It’s as close to a primetime matchup as the UW-Whitewater football team can have in regular season.

And when the Warhawks travel to Titans Stadium to play UW-Oshkosh at 6 p.m. Saturday, there is uncertainty regarding who will play quarterback.

All season, fifth-year head coach Kevin Bullis has regarded the quarterback position as an open competition. Zach Oles was never formally declared as the starting quarterback, but running back Alex Peete, center Ethan Kee or safety Mark McGrath weren’t declared starters either.

Oles was just the quarterback who took the most—if not all the—reps on Saturdays.

“For us, we’re in a constant state of competition,” Bullis said. “What it does is it heightens everybody’s level of play. To me, the most beautiful part was to see Zach Oles coaching Max. It was beautiful. They were collaborating and consulting on the sidelines. When Max is out there, Zach is communicating and the other way around.”

Max Meylor is the understudy for Oles, who has started every game this season and played the majority of the snaps in all except for the game against St. Xavier in Week 3.

Meylor came in relief in the second quarter last Saturday against UW-Stout and led the team to three second-half TDs in a 37-17 victory.

Meylor spelled Oles for an undisclosed reason against UW-River Falls on October 26.

Last Saturday, Meylor replaced Oles because of poor performance, according to Bullis.

“Zach was struggling in the first half and Max took advantage of his opportunity,” Bullis said. “Every game we’ve gone into we’ve really had a plan that Max would get an opportunity to play if things weren’t going well. It’s all about getting competition every day.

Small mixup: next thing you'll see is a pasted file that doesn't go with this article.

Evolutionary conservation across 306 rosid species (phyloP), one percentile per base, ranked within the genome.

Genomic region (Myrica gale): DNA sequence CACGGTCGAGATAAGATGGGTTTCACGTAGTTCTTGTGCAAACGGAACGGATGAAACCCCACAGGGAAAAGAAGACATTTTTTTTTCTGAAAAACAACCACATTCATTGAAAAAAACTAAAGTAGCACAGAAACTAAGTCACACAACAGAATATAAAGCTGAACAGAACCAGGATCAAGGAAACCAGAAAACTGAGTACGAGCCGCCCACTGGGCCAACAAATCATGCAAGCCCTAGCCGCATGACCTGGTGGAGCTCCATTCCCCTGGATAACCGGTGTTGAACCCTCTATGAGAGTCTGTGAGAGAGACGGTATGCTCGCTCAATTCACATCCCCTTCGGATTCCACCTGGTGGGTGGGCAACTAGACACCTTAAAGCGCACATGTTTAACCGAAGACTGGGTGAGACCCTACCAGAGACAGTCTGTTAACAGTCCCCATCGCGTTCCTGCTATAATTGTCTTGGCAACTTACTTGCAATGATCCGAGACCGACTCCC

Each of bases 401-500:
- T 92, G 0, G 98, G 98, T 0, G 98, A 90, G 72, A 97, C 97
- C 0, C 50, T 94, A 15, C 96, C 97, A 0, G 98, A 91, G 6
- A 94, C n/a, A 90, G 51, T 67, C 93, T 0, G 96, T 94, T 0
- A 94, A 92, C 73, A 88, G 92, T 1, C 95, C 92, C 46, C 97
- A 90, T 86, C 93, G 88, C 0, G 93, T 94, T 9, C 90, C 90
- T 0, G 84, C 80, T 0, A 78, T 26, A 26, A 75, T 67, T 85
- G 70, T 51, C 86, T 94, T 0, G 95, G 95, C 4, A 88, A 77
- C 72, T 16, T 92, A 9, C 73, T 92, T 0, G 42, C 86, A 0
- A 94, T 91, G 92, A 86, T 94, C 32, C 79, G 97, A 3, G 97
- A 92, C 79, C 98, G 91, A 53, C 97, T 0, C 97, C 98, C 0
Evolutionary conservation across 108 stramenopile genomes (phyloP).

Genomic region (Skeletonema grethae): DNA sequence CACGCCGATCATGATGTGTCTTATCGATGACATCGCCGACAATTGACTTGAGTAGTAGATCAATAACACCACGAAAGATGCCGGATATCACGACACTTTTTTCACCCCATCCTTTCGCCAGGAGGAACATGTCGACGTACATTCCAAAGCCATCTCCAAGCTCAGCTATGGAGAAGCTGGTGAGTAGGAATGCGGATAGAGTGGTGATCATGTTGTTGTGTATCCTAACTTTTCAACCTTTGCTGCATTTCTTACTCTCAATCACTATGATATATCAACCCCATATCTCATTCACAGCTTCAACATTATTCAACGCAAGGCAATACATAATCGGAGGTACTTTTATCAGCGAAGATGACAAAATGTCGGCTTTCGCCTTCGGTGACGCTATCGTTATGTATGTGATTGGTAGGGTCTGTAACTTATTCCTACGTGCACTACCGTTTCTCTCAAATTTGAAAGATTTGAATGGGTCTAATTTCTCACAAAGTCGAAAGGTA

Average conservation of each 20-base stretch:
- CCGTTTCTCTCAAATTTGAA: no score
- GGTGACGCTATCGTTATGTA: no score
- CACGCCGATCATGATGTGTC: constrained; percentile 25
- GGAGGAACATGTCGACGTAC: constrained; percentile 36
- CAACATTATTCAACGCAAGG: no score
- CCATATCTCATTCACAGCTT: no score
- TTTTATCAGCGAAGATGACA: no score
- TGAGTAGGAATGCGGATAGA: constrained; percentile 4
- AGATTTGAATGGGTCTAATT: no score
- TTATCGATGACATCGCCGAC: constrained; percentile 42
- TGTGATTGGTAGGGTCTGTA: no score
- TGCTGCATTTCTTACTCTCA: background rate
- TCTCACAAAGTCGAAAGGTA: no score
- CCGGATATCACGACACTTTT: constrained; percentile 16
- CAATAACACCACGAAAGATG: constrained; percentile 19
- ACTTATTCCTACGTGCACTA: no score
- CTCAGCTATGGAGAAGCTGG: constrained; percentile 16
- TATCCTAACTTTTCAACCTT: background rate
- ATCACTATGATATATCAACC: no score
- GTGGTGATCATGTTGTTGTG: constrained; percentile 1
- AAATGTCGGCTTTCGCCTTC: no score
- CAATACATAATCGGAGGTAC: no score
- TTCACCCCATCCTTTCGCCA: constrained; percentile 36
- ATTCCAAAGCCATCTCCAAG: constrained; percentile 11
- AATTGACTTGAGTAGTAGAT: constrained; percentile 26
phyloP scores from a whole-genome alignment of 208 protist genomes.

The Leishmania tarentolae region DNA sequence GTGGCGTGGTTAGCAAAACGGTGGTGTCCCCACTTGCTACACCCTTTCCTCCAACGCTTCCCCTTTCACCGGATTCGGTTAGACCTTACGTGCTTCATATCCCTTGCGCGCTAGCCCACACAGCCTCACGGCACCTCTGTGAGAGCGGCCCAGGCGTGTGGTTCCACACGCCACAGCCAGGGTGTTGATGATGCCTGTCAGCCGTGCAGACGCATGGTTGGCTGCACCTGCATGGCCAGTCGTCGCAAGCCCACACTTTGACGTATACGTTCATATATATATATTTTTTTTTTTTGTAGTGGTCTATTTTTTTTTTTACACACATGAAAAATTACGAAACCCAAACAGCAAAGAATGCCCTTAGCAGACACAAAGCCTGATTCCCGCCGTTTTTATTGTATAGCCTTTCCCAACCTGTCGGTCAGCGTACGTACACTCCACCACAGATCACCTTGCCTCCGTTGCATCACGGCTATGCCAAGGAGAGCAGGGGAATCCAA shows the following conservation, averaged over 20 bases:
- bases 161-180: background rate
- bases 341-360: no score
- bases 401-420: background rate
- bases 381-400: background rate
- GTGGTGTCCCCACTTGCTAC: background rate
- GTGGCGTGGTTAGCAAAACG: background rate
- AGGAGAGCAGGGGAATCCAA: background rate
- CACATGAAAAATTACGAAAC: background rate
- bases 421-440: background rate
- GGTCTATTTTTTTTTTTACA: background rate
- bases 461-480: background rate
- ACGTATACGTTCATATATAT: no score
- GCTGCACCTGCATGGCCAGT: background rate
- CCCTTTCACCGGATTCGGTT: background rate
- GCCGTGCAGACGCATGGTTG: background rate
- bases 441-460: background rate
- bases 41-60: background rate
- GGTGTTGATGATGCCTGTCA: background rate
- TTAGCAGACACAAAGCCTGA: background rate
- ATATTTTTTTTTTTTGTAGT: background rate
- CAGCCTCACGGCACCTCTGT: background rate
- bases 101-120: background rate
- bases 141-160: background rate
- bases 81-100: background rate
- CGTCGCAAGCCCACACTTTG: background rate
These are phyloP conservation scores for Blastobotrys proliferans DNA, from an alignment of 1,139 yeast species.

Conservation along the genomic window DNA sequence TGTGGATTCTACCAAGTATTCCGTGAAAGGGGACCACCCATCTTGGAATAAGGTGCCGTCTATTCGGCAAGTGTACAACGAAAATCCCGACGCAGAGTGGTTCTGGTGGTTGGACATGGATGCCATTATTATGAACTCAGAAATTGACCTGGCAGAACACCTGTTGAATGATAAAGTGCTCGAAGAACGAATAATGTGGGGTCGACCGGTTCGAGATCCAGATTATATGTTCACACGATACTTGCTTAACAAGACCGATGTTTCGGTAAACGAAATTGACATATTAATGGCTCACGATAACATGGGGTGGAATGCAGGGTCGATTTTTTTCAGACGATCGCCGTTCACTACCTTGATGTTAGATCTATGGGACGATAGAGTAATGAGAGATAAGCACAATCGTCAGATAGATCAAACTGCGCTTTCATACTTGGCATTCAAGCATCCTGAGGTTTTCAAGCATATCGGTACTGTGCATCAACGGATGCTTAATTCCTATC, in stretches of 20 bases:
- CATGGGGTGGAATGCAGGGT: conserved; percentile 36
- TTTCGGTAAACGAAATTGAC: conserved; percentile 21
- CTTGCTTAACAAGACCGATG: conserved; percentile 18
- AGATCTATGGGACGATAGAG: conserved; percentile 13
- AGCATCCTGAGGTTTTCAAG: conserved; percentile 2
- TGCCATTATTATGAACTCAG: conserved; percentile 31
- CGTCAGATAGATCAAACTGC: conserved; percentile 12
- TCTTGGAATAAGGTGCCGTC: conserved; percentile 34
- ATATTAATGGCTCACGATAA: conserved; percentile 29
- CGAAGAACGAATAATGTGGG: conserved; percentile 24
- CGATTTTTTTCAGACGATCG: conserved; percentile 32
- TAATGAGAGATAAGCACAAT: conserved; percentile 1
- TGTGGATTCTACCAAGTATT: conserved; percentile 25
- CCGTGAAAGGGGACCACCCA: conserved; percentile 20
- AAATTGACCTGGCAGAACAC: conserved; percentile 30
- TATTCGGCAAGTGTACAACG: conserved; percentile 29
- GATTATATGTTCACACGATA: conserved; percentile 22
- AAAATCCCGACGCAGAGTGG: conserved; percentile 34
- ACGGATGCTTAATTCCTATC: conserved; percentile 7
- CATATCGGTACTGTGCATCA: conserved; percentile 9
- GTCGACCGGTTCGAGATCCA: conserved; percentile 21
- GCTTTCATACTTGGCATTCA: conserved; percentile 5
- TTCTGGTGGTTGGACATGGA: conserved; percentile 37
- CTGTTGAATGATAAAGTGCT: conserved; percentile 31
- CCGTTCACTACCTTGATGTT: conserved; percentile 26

For me it puts proof to one of the basic tenets of this program, which is competition. It’s a constant state of competition.”

Meylor completed 11 of his 18 passes for 167 yards and two touchdowns against the Blue Devils.

So, which quarterback will start at Oshkosh, with the undisputed WIAC championship and likely a No. 1 playoff seed on the line.

That won’t be determined until the week of preparation is over.

Wisniewski continues to break out

Ryan Wisniewski was a monster for the Warhawks in 2018. Whenever he touched the ball, it went for big yardage.

Through the first six games of the season, that wasn’t the case.

In the past two games, the 2018 numbers have returned. Last Saturday, Wisniewski had 11 catches for 151 yards.

It was the second game in a row that he had more than 100 yards receiving.

Midway through the season, offensive coordinator Peter Jennings urged patience because Wisniewski was impactful in the second half of the season in 2018. Well, it’s happening again.

Primetime, baby

The Warhawks and Titans will be playing under the lights at Titan Stadium on Saturday with the 6 p.m. start. The reason for the start is because the game will be broadcast on My24 TV out of Milwaukee (WVTV-DT2).

Bullis is revising the team’s schedule to reflect that unusual night game.

“We start that tonight to prepare them for our process on Saturday,” Bullis said. “You want to keep things as consistent as possible—obviously playing at 6 p.m. is not consistent to when we’ve played games this year.

“We’re going to get them up at 10 in the morning doing some things to get them out of bed so they aren’t laying around, lounging around because that affects their metabolism and their energy level.”

Bullis, usually a reserved type, views the television opportunity as an opportunity for the Warhawks.

In the past, Bullis has said he prefers games to be played as early as possible so that the team can wake up in the morning, go through meetings and play right away.

No distractions. No sitting around and waiting for game time.

But the opportunity of playing on a Milwaukee-area station will be worth the wait, he said.

“Any time we can get our program on TV to get the public exposure and the University we have to do it,” Bullis said. “We live in a time right now where all universities in the country have enrollment numbers that are dropping. It’s as competitive as it’s ever been to get students to come to your school.

“This is as important for our program as it is for our university to get UW-W’s name and our brand out in front of Wisconsin people who are going to be able to watch that game.”